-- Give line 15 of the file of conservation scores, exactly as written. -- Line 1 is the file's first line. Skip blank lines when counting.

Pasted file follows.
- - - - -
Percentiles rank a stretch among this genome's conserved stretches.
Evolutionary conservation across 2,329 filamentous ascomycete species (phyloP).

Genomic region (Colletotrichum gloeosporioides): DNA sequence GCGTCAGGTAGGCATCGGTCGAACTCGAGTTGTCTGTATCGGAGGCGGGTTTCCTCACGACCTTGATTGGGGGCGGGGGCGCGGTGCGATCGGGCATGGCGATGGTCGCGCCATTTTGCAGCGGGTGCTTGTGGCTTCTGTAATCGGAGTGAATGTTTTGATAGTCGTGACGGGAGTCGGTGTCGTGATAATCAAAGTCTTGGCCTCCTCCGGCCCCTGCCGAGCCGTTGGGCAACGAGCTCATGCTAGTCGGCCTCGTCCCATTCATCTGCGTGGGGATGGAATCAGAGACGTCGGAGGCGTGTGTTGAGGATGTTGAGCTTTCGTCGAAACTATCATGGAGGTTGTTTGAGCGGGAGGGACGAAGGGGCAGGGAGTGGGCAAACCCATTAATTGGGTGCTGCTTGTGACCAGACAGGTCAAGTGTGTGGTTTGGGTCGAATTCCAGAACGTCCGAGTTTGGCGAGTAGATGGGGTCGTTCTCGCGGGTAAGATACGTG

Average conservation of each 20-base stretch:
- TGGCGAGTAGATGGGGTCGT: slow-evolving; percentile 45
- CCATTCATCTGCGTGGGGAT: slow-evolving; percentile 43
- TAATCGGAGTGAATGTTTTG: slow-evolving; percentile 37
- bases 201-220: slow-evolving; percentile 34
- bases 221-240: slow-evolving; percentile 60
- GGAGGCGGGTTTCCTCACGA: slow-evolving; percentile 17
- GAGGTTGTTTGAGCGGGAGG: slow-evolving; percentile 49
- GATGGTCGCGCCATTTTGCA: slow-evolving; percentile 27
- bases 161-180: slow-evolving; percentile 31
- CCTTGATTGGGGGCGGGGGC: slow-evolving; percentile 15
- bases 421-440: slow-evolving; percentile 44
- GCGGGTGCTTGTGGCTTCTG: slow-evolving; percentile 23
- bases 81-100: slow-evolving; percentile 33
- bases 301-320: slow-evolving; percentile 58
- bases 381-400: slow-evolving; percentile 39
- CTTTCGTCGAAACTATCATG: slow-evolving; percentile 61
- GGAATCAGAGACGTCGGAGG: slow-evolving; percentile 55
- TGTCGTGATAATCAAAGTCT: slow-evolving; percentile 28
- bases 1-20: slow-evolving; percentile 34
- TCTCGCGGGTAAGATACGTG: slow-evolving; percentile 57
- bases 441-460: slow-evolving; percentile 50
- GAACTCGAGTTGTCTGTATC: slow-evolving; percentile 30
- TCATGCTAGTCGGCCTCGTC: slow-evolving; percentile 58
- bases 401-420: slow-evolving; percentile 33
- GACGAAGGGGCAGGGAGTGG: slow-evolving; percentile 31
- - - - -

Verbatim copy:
- bases 421-440: slow-evolving; percentile 44